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present century the same saying might tography. Within a year after the have been applied to photography in ex- “Photo-Aquatint” treatise of Mr. planation of the paucity of good work. Demachy came from the English press it But it can not be said now, except in jest. was the bible of all aspiring workers in
The camera workers of the entire world the craft. Possessed by a few of the elect have been wide awake to the duties and in the large cities, its formulæ and techresponsibilities of their new dignity ever nique were whispered about in the higher,
since the revival of gum-bichromate print and inner, circles of the Salon cult. The ing by Robert Demachy during the very jealousy with which these little books eighties and nineties, and more especially were guarded from the philistine outsider, since its public exploitation in America by and the fasting and prayer necessary to Alfred Stieglitz of New York, late in the borrow one, had much to do with the devellast decade. As a matter of fact the opment of the method and its speedy delicious uncertainties of gum arabic ascent to the summit of favor as the pigment films should be credited with a supreme medium of individuality in this large part of the advance which is now field of art. conceded for pictorial, or “Salon,' pho- Empiric to the point of the ridiculous
when first introduced, the 'gum process in the hands of innumerable men of sense and science has been reduced to its chemical and pictorial elements, and it is quite as exact and predicable in its behavior as silver bromid is in the presence of reduc. ing agents. Not only do we know that gum arabic and bichromate of potash mixed with pigment and spread on paper will yield artistic “fuzzy-types,” but, thanks to the quiet research work of a host of photo-chemists of all grades of acumen, we have learned many new and valuable facts about chromium salts in general and their properties in the presence of a wide variety of colloids.
Of a similar order of merit was the perfection of the glycerin-development method for platinotype paper by Mr. Stieglitz and Mr. Joseph T. Keiley; and the mercury modification of the same medium for pictorial effects otherwise unobtainable.
Much might be added to the score of credit due to the amateurs of the new movement for variations in lens types, for a number of valuable additions to the list of available processes, for new and prevailing methods of manipulation both of dry plates and paper, and for a consider
able mass of experience and data leading ganized since the birth of the pictorial up to the achievement of color photog- movement and literally thousands of raphy.
prints have been submitted to juries of In every center of esthetic culture the selection composed of painters, sculptors world over, for the last decade, hundreds and photographers. The censorship which of enthusiasts of the lens and camera have has been exercised by these juries, under been toiling with truly admirable devotion the authority of Salon canons, has been to bring nearer the realization of the extremely rigid. "Artistic intention and painter's ideals by the means and methods individuality of expression” have been of modern science. The zeal which pos- ever the criteria of judgment. Technical sesses these pictorial workers in Europe, perfection without evidence of imaginain Asia, in Africa, in Oceania and in tive power has been thrown out; profound America, is strongly reminiscent of the characterization, such as results from in“mania for drawing the forms of things tense artistic perception and feeling, has - the things of heaven and of Buddha, been exalted. From one end of the world the lives of men and of women,” which to the other these exhibitions have been Hokusai ascribed to himself in his viewed and studied by innumerable dev“Mang-wa.” Not only have the photog- otees of the camera. Royalty has conraphers had to perfect their methods and tributed to them on the same terms nicely adapt their means to the end; they imposed upon the lowliest aspirant for have had to analyze the world's heritage honors. Private collectors and public galfrom the masters of the past in every leries have purchased admirable examples department of art, seizing the essential of the new school. The art journals and principles and finding ways to embody the illustrated press of the world have them in the product of the camera.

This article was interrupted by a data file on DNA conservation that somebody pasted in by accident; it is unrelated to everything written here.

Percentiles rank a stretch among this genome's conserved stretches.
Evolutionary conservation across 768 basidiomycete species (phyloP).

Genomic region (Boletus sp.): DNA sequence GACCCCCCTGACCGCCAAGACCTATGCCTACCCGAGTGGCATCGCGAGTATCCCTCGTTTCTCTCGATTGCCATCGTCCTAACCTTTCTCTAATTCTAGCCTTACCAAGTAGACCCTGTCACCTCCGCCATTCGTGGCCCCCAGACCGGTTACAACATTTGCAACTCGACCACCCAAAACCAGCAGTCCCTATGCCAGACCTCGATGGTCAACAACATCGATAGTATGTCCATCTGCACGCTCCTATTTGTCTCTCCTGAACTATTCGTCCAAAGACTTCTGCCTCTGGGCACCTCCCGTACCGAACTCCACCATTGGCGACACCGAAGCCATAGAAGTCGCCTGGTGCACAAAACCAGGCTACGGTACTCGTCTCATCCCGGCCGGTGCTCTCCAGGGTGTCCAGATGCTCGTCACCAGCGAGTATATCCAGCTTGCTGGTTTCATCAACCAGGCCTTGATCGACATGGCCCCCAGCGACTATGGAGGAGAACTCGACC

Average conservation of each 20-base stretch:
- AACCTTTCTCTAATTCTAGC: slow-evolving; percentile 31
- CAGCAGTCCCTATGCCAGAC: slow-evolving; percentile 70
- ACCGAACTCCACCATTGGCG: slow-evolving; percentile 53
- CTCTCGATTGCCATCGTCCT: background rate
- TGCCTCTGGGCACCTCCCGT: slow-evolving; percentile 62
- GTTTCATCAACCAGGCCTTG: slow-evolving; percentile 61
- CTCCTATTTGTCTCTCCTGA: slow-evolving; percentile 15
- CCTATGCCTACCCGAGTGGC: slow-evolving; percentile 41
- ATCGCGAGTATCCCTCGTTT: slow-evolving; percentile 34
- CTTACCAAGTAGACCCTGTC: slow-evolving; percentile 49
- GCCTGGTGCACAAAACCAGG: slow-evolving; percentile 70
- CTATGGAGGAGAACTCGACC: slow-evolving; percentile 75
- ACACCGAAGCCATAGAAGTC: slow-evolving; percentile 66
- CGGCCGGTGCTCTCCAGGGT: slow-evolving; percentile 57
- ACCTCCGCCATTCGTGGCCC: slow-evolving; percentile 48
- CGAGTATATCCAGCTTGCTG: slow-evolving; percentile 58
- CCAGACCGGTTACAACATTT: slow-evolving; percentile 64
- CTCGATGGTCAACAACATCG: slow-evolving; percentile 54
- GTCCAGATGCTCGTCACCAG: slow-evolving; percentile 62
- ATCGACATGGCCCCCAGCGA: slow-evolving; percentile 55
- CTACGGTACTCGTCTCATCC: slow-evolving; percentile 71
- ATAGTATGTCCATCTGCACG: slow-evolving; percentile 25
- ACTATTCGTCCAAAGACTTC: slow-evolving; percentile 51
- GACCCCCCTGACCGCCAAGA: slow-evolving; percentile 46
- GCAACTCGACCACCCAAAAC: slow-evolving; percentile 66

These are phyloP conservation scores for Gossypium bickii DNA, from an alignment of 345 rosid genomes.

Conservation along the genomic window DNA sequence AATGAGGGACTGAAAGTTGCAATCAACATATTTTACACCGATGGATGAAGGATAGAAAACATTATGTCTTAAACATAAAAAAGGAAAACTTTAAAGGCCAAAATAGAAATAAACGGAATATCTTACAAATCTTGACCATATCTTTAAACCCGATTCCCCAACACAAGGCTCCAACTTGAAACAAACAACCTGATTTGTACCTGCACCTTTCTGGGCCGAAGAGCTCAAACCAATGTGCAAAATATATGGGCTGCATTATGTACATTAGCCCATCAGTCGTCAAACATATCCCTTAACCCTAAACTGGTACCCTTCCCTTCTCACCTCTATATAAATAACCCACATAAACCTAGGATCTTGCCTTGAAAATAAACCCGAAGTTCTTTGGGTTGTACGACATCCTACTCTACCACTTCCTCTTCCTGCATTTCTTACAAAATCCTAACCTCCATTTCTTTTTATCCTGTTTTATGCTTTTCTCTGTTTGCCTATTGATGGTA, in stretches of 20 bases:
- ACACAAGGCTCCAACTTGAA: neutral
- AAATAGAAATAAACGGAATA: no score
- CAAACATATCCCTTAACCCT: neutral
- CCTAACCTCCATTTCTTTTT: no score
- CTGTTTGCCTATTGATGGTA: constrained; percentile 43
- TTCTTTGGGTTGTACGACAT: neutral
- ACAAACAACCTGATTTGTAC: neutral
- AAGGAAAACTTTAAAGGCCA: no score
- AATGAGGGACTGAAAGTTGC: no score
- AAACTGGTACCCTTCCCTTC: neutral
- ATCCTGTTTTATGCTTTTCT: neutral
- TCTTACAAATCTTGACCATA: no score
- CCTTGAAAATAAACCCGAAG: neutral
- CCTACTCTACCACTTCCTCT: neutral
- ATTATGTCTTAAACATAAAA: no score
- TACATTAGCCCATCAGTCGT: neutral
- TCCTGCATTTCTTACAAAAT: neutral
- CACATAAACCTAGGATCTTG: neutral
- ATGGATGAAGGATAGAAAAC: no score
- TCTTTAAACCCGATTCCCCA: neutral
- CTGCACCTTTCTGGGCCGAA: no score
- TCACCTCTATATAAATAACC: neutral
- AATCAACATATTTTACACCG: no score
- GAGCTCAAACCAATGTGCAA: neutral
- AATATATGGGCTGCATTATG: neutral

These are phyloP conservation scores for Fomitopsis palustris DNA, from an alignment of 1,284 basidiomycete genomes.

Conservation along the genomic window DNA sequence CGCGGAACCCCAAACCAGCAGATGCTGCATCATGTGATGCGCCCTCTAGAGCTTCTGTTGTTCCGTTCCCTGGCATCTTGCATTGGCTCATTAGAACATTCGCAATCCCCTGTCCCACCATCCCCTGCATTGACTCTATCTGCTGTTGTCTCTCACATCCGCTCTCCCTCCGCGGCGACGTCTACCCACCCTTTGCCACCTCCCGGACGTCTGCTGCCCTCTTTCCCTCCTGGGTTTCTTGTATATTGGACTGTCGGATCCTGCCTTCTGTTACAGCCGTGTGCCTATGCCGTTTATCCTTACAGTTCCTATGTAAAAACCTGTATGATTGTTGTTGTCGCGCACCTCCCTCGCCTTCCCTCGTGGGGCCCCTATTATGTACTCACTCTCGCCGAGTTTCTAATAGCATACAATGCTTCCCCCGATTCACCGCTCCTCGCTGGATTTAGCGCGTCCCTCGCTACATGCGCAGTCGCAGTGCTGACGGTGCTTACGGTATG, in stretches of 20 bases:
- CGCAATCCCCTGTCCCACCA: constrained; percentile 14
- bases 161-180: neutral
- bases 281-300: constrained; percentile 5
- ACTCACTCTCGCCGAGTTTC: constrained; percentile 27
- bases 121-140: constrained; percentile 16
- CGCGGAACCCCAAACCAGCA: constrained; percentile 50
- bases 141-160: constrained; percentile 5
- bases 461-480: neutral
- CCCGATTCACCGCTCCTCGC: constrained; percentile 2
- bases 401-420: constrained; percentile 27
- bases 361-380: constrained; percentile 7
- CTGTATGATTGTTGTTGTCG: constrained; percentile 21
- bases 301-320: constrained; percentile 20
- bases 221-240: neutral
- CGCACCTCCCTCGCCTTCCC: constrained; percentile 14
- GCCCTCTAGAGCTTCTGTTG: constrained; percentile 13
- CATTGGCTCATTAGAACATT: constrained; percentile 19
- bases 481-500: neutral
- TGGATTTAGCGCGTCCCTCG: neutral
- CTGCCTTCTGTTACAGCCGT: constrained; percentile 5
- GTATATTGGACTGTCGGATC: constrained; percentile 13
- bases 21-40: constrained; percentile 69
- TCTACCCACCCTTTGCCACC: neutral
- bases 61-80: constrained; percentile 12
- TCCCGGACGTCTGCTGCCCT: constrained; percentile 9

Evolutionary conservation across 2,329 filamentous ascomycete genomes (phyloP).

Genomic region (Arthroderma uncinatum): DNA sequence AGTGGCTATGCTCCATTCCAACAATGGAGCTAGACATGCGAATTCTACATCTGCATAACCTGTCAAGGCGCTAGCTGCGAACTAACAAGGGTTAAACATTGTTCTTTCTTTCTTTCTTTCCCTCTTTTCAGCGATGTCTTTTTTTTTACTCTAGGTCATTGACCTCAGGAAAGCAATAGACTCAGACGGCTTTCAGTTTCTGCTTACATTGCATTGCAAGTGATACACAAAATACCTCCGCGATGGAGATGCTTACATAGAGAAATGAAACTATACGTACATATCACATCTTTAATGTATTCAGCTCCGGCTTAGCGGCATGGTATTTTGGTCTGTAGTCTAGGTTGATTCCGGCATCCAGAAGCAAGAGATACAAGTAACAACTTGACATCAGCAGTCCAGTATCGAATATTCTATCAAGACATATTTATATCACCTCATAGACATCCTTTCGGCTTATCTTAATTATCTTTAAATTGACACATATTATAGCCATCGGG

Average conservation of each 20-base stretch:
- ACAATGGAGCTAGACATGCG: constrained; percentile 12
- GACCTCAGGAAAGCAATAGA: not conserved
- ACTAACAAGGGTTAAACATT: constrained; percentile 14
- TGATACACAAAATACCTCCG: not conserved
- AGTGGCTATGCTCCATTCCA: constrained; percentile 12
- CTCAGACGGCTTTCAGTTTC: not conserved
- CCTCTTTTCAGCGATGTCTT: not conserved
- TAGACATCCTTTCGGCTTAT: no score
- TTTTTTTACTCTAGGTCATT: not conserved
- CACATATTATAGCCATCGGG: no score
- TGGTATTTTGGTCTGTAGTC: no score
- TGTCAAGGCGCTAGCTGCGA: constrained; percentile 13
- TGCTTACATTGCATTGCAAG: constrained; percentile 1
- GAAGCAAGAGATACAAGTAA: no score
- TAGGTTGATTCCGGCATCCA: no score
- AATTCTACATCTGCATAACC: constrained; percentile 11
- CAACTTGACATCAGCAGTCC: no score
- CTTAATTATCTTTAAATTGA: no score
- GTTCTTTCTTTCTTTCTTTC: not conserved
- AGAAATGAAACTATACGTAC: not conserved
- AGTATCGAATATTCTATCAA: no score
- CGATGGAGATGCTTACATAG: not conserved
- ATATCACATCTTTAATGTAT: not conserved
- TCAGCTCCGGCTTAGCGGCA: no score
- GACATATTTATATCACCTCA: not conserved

vied one with another in reproducing Hundreds of exhibitions have been or- these prints. Successful Salon workers
have been commissioned by publishers to been the work of the pioneers in the field illustrate famous poems and novels, and to prepare for geniuses whom the exigenthese strictly photographic conceptions cies of the future may make incarnate, to have been accorded very high rank. Rather set their seal upon all human thought good for one decade ?
thenceforth. So far the Salon movement The pictorial movement so far has been has established modes and methods and preparatory. It is not contended that any precedents such as may be said to estabtremendous creative work has been pro lish for pictorial photography the true duced by it as yet. But that need not artistic intent. disconcert or discourage any one.
It has Once or twice in a millennium, as the
cosmic Professor Fiske observed, speak- beholder, gives guerdon to the botanist,